Schilling, Bustos

Bobby Schilling (Rashah McChesney / QUAD-CITY TIMES FILE PHOTO) and Cheri Bustos (Taylor Glascock, Peoria Journal Star / AP FILE PHOTO)

Contributed photo

Rep. Bobby Schilling, R-Ill., and Democrat Cheri Bustos will get their highest-profile chance yet to make their case to Quad-City voters, as they meet in a 30-minute debate Thursday, the first of three encounters over the next two weeks.

Schilling and Bustos have clashed on outsourcing, Medicare and health care in the 17th Congressional District race. And, according to both the campaigns, people are likely to hear more about those differences and others when the candidates meet for a

6:30 p.m. debate in Moline.

The half-hour debate, sponsored by WQAD-TV and The Dispatch and The Rock Island Argus, will be broadcast on Channel 8, and it will be streamed on the media outlets’ websites.

The Schilling and Bustos campaigns said Tuesday they expect voters will see the differences between the two candidates.

“Cheri Bustos is going to clearly articulate that she is on the side of the middle class and working families, and she intends to make job creation her number one priority,” Allison Jaslow, Bustos’ campaign manager, said Tuesday. She added the campaign also will look to examine Schilling’s record. “Tomorrow, he’s going to have to be accountable for that record.”

Jon Schweppe, a spokesman for Schilling, said he intends to talk about his record, too.

“Bobby looks forward to talking about his record in the first term of creating jobs, balancing the budget and leading by example,” he said.

Asked whether Schilling would take on Bustos, Schweppe said he’s more likely to talk about his own record than hers.

“What we hope is to spend a lot of time talking about Congressman Schilling’s record,” he said.

The debate comes after an extended dance between the two candidates about the terms, location and sponsor of the debates. This session will be moderated by WQAD morning anchor Jim Mertens, who has anchored debates in the past.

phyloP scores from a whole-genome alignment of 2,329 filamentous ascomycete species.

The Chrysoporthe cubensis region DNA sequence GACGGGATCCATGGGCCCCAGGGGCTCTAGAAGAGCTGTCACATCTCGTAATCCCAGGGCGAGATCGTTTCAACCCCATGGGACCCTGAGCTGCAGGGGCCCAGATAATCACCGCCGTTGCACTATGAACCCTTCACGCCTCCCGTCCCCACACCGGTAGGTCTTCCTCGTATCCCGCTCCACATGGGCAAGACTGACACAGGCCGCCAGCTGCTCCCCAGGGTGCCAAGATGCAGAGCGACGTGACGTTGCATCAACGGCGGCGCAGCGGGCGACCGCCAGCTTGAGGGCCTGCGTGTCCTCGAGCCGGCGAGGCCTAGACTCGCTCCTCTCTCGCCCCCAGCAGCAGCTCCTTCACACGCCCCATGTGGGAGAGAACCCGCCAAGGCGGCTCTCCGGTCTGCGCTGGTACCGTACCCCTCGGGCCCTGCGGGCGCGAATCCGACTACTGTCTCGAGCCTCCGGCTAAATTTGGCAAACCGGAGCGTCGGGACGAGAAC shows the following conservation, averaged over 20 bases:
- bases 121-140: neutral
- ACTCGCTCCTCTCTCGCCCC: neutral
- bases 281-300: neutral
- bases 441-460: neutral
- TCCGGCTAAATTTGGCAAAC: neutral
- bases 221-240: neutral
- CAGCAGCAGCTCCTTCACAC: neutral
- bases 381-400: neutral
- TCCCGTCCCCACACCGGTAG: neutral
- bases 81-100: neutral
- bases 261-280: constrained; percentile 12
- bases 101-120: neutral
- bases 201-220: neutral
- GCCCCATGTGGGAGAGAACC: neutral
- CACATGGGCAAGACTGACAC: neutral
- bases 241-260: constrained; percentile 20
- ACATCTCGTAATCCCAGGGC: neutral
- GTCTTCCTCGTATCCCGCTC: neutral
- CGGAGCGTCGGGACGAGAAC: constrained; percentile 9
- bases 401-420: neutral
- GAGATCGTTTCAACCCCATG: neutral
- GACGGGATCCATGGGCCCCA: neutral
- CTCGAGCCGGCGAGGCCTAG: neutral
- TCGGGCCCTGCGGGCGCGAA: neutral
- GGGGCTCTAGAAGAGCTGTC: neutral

The 17th District race is one of the most closely watched contests in the country, with more than $4 million in independent expenditures, according to the Federal Election Commission. Most of that has come from the two parties, with the bulk of the spending on negative television ads. The ads have accused Schilling of backing tax loopholes that promote outsourcing. Republican

ads have criticized Bustos

for spending that took place while she was on the

East Moline City Council.

The House Majority PAC, a super PAC favoring Democrats, also has weighed in on the race. And this week, the U.S. Chamber of Commerce launched a major ad buy attacking Bustos. The group is not affiliated with the Quad-Cities Chamber of Commerce.

Bustos and Schilling also have raised more than $1 million apiece.

Recent polls have said this is a close race, too.

An internal poll for Democratic Congressional Campaign Committee said this week that Bustos was leading by a point after trailing earlier this summer. A We Ask America poll done for the CapitolFax website last week had Schilling up by 2.5 points, the site reported Tuesday.

The Thursday debate will be followed by two hourlong sessions — Oct. 17 in Rockford and Oct. 25 in Peoria.